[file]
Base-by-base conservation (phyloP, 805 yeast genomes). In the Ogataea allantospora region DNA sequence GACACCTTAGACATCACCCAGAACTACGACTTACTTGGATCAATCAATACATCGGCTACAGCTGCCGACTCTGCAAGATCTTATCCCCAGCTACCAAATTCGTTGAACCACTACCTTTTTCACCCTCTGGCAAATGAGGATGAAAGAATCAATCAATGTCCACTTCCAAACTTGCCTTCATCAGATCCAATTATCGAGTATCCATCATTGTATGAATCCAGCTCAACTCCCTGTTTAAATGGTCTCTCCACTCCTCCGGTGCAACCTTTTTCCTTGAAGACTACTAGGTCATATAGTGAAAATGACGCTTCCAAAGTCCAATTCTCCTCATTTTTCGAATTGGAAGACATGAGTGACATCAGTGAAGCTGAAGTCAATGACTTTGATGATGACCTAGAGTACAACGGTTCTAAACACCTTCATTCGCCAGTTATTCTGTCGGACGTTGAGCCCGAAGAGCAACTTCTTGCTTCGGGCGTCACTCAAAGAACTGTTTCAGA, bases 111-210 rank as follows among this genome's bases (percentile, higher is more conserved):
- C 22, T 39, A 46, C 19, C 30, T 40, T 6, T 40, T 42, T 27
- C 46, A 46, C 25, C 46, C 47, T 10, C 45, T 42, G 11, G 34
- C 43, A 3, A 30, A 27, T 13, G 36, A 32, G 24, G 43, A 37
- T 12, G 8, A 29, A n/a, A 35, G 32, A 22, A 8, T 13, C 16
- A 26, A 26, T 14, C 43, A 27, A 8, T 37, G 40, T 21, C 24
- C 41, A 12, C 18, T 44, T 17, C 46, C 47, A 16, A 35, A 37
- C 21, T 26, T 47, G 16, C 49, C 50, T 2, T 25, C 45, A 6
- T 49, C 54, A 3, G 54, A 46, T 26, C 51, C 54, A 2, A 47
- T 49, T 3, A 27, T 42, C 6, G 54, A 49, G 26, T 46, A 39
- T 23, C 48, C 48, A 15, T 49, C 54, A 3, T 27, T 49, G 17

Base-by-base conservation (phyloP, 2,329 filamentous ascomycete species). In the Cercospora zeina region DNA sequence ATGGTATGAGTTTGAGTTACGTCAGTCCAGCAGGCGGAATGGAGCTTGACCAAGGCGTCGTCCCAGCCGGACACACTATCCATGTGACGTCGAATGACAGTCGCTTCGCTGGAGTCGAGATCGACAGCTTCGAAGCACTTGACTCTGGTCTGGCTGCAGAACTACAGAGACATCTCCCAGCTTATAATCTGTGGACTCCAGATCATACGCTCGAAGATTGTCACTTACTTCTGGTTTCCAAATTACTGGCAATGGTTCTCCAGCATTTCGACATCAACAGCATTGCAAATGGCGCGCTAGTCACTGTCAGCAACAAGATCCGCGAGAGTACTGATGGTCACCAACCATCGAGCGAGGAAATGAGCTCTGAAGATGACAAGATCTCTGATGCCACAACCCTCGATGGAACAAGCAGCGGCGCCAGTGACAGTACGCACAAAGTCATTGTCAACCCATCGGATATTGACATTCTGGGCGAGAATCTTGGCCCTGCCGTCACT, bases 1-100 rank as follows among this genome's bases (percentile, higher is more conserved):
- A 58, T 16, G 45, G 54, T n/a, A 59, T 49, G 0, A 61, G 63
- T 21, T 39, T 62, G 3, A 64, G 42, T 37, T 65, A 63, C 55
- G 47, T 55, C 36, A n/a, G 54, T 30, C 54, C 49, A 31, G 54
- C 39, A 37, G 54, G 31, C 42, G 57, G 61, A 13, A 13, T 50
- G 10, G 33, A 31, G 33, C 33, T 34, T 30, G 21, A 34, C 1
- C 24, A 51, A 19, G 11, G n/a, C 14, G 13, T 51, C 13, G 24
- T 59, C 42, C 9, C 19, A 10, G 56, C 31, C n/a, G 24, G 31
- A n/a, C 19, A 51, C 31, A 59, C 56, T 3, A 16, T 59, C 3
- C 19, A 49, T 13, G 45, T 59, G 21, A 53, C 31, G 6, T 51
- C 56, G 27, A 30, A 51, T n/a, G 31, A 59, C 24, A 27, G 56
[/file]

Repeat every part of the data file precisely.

Base-by-base conservation (phyloP, 805 yeast genomes). In the Ogataea allantospora region DNA sequence GACACCTTAGACATCACCCAGAACTACGACTTACTTGGATCAATCAATACATCGGCTACAGCTGCCGACTCTGCAAGATCTTATCCCCAGCTACCAAATTCGTTGAACCACTACCTTTTTCACCCTCTGGCAAATGAGGATGAAAGAATCAATCAATGTCCACTTCCAAACTTGCCTTCATCAGATCCAATTATCGAGTATCCATCATTGTATGAATCCAGCTCAACTCCCTGTTTAAATGGTCTCTCCACTCCTCCGGTGCAACCTTTTTCCTTGAAGACTACTAGGTCATATAGTGAAAATGACGCTTCCAAAGTCCAATTCTCCTCATTTTTCGAATTGGAAGACATGAGTGACATCAGTGAAGCTGAAGTCAATGACTTTGATGATGACCTAGAGTACAACGGTTCTAAACACCTTCATTCGCCAGTTATTCTGTCGGACGTTGAGCCCGAAGAGCAACTTCTTGCTTCGGGCGTCACTCAAAGAACTGTTTCAGA, bases 111-210 rank as follows among this genome's bases (percentile, higher is more conserved):
- C 22, T 39, A 46, C 19, C 30, T 40, T 6, T 40, T 42, T 27
- C 46, A 46, C 25, C 46, C 47, T 10, C 45, T 42, G 11, G 34
- C 43, A 3, A 30, A 27, T 13, G 36, A 32, G 24, G 43, A 37
- T 12, G 8, A 29, A n/a, A 35, G 32, A 22, A 8, T 13, C 16
- A 26, A 26, T 14, C 43, A 27, A 8, T 37, G 40, T 21, C 24
- C 41, A 12, C 18, T 44, T 17, C 46, C 47, A 16, A 35, A 37
- C 21, T 26, T 47, G 16, C 49, C 50, T 2, T 25, C 45, A 6
- T 49, C 54, A 3, G 54, A 46, T 26, C 51, C 54, A 2, A 47
- T 49, T 3, A 27, T 42, C 6, G 54, A 49, G 26, T 46, A 39
- T 23, C 48, C 48, A 15, T 49, C 54, A 3, T 27, T 49, G 17

Base-by-base conservation (phyloP, 2,329 filamentous ascomycete species). In the Cercospora zeina region DNA sequence ATGGTATGAGTTTGAGTTACGTCAGTCCAGCAGGCGGAATGGAGCTTGACCAAGGCGTCGTCCCAGCCGGACACACTATCCATGTGACGTCGAATGACAGTCGCTTCGCTGGAGTCGAGATCGACAGCTTCGAAGCACTTGACTCTGGTCTGGCTGCAGAACTACAGAGACATCTCCCAGCTTATAATCTGTGGACTCCAGATCATACGCTCGAAGATTGTCACTTACTTCTGGTTTCCAAATTACTGGCAATGGTTCTCCAGCATTTCGACATCAACAGCATTGCAAATGGCGCGCTAGTCACTGTCAGCAACAAGATCCGCGAGAGTACTGATGGTCACCAACCATCGAGCGAGGAAATGAGCTCTGAAGATGACAAGATCTCTGATGCCACAACCCTCGATGGAACAAGCAGCGGCGCCAGTGACAGTACGCACAAAGTCATTGTCAACCCATCGGATATTGACATTCTGGGCGAGAATCTTGGCCCTGCCGTCACT, bases 1-100 rank as follows among this genome's bases (percentile, higher is more conserved):
- A 58, T 16, G 45, G 54, T n/a, A 59, T 49, G 0, A 61, G 63
- T 21, T 39, T 62, G 3, A 64, G 42, T 37, T 65, A 63, C 55
- G 47, T 55, C 36, A n/a, G 54, T 30, C 54, C 49, A 31, G 54
- C 39, A 37, G 54, G 31, C 42, G 57, G 61, A 13, A 13, T 50
- G 10, G 33, A 31, G 33, C 33, T 34, T 30, G 21, A 34, C 1
- C 24, A 51, A 19, G 11, G n/a, C 14, G 13, T 51, C 13, G 24
- T 59, C 42, C 9, C 19, A 10, G 56, C 31, C n/a, G 24, G 31
- A n/a, C 19, A 51, C 31, A 59, C 56, T 3, A 16, T 59, C 3
- C 19, A 49, T 13, G 45, T 59, G 21, A 53, C 31, G 6, T 51
- C 56, G 27, A 30, A 51, T n/a, G 31, A 59, C 24, A 27, G 56